Interview: Saucy Entrepreneur Brings a Hot Squeeze to Richmond 

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Imagine you came up with a product that became wildly successful — and completely eclipsed your life. That’s what happened to Susan Sullivan of Atlanta, maker of Hot Squeeze hot sauce.

In 2006, the former film production caterer began the hot-sauce business that friends for years had told her she should start. The chipotle-based sauce was, at the time, a new flavor that had barely emerged on the dining scene. Friends and clients told her it was addictive.

“I made it my New Year’s resolution to figure out how to put this sauce in a bottle,” Sullivan says. “It was really just a whim.”

Most of her time was still occupied by her catering business — and learning the basics of the new undertaking proved to be a steep curve.

“I had no idea where to start,” she says. “I’d call up manufacturers and start by telling them, ‘I know nothing about this.’”

But within 10 months, she had the sauce in a bottle, labeled and with a UPC code. A friend with another food company asked if she’d like to tag along to the Specialty Food Association Fancy Food Show.

Sullivan brought her sauce, still in its prototype bottle, and served samples to the thousands of people who pass through the trade show during its three days. She didn’t realize that among those crowds were buyers from major grocery chains.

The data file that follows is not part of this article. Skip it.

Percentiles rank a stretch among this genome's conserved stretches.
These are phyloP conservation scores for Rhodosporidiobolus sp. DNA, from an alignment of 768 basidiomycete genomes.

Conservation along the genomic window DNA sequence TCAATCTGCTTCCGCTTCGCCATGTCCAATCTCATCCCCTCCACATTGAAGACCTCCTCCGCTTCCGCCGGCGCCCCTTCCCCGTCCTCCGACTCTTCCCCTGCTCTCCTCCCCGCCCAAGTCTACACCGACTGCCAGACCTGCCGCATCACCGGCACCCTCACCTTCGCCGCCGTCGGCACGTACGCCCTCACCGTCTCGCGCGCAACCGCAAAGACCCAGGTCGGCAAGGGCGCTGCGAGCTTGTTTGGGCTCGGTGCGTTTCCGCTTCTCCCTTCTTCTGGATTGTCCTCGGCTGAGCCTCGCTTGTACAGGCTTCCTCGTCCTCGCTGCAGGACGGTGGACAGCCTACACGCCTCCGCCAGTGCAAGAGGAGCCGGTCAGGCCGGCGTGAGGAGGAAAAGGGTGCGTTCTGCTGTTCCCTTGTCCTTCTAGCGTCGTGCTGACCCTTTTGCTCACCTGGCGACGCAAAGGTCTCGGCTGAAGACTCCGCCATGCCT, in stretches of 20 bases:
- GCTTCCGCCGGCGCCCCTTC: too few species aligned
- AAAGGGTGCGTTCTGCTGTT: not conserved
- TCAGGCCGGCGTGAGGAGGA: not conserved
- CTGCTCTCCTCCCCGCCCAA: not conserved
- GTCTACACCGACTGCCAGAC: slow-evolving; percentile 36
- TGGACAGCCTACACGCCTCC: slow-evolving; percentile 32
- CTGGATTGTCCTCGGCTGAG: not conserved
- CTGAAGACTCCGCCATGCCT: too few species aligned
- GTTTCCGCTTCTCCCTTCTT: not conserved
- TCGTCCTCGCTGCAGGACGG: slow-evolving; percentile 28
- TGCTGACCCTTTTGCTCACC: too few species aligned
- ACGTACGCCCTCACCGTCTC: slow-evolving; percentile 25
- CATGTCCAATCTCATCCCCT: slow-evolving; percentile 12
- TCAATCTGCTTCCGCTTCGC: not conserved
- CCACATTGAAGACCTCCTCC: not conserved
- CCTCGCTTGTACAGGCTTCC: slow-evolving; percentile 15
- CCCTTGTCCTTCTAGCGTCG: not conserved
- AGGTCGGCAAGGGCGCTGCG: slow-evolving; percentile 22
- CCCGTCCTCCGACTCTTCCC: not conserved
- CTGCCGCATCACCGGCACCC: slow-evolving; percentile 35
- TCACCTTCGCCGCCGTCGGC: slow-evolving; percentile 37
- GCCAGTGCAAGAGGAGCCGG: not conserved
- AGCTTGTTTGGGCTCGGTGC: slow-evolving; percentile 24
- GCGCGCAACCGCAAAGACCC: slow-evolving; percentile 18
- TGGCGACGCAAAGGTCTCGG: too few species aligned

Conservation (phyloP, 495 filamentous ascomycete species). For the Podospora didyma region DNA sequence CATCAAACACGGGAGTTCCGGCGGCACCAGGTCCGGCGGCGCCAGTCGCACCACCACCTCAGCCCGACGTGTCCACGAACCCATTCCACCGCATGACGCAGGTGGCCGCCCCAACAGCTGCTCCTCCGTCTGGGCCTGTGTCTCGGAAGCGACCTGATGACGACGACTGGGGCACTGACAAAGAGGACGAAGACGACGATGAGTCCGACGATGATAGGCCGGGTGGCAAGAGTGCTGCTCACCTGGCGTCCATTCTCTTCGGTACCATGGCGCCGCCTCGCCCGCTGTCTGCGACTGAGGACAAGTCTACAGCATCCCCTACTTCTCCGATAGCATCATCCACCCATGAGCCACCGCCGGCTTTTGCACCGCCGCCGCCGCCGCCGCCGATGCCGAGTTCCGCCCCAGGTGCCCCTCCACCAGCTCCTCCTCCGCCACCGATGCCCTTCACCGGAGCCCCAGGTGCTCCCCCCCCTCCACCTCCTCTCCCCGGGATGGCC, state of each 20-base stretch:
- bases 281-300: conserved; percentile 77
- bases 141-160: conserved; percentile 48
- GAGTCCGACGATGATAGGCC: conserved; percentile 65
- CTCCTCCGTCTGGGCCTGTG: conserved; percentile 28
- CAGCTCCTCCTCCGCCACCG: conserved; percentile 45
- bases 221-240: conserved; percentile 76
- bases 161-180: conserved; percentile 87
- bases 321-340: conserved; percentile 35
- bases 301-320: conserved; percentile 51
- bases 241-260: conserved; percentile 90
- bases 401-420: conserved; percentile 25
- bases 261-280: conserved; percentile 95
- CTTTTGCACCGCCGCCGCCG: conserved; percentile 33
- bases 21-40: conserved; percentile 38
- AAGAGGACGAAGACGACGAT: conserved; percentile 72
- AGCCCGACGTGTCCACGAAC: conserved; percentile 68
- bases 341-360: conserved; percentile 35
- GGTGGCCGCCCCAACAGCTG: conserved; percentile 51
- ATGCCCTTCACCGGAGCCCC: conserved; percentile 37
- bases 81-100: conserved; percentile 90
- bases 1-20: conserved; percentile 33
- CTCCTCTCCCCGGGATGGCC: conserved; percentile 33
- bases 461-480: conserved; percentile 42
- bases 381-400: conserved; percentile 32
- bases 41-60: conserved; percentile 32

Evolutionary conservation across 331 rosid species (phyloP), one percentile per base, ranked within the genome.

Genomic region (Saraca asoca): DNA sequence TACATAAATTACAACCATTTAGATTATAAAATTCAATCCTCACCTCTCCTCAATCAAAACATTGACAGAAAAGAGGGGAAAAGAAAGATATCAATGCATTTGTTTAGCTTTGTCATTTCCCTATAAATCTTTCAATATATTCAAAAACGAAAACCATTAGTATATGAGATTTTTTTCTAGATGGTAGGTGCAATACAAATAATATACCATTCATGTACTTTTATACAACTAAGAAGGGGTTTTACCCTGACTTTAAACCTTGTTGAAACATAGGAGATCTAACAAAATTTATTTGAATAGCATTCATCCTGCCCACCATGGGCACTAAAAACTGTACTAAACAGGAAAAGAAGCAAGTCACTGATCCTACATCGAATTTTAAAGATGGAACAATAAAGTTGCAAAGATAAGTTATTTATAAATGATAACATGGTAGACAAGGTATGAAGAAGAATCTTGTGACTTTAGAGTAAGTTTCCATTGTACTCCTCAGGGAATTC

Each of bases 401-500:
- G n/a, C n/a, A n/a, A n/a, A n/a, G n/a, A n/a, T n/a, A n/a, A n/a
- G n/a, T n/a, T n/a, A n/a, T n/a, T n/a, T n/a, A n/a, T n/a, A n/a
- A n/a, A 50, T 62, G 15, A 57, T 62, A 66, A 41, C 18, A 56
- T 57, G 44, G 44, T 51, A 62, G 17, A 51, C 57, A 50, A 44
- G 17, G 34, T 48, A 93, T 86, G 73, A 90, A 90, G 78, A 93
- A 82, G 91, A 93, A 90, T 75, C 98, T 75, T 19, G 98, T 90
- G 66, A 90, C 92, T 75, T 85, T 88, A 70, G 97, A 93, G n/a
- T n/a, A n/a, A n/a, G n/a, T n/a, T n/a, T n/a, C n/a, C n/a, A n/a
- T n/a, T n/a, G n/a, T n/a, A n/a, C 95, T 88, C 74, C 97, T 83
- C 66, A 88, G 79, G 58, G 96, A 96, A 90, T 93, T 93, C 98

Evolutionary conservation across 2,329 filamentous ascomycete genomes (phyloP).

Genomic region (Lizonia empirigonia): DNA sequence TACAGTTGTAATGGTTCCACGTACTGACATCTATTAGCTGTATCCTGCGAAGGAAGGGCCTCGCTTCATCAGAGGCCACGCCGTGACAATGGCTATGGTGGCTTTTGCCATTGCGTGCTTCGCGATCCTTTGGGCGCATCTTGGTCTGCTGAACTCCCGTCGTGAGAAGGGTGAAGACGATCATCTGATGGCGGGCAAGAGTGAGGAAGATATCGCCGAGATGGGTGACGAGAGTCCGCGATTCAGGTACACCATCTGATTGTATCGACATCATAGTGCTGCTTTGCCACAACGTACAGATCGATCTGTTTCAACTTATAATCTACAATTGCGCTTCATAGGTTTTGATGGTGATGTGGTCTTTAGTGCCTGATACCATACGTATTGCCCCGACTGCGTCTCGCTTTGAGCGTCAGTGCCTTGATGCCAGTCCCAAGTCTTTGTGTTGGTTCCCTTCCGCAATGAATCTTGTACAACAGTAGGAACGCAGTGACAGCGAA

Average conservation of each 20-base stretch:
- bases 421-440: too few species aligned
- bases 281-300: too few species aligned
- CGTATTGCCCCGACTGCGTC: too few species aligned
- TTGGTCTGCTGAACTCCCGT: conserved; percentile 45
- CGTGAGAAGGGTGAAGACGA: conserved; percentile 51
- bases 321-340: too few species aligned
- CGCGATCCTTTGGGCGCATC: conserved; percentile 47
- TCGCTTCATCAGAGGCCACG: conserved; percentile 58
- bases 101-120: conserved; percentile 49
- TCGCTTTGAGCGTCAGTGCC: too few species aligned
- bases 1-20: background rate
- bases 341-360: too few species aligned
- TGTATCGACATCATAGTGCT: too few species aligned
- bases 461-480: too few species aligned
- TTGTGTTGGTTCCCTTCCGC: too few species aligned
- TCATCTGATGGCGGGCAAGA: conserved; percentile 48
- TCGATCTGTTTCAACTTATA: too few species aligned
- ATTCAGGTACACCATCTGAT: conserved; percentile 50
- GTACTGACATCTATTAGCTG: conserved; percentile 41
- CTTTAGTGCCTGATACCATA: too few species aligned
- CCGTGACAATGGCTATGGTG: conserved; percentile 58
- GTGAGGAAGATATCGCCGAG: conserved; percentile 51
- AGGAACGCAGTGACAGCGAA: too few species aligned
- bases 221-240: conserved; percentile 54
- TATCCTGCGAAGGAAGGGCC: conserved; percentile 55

Two months later, she received a phone call from Whole Food’s mid-Atlantic buyer — she wanted Sullivan’s product in all of her stores. Shortly before that, Sullivan had paid for a run of 500 cases — of 12 bottles each — because that was the minimum order required by the bottler.

“Honest to God,” Sullivan says, “I had no idea what I was going to do with any of it.” It was stored in her garage when the phone call came.

That led to a call from the Whole Foods’ buyer for the Southeast. Other grocery chains were interested, and at the end of 3 1/2 years, Hot Squeeze was on the shelves of 2,600 stores.

She says she went on a wild ride of store demos, trade shows, packing boxes and wrapping pallets. She had to pay the bottler before each production run, so there was a lag between income and expenses. Sullivan was juggling a stack of credit cards and her life — and her family’s life — was perpetually on hold. She was losing money to distributors and her marriage was in trouble.

“It’s such a success story,” she says of Hot Squeeze, “but in so many ways, it was my undoing.”

Sullivan realized that she had to take a step back and re-evaluate her life. She pulled her product from distribution and decided to concentrate on smaller, high-end markets and online sales. She started a Kickstarter campaign and gave away free samples on Reddit.

Sales exploded because of Reddit, but this time Sullivan was more strategic about the way she sold her product. She’s in the midst of a deal with Kroger to buy Hot Squeeze directly — no middle man — and after receiving hundreds of postcards from Reddit fans, Northeastern grocery chain Stop and Shop now carries the hot sauce in most of its stores.

It’s been a rollercoaster ride but Sullivan says she has no regrets. “It’s a constant challenge but I like that. I really feel like I need to see this through,” she says. “It was the product that started it and I just went running after it.”

You can meet Susan Sullivan and buy a bottle of Hot Squeeze at the Bizarre Bazaar, to be held Dec. 3-6 at the Richmond Raceway Complex, 600 E. Laburnum Ave. Information at thehotsqueeze.com and thebizarrebazaar.com.

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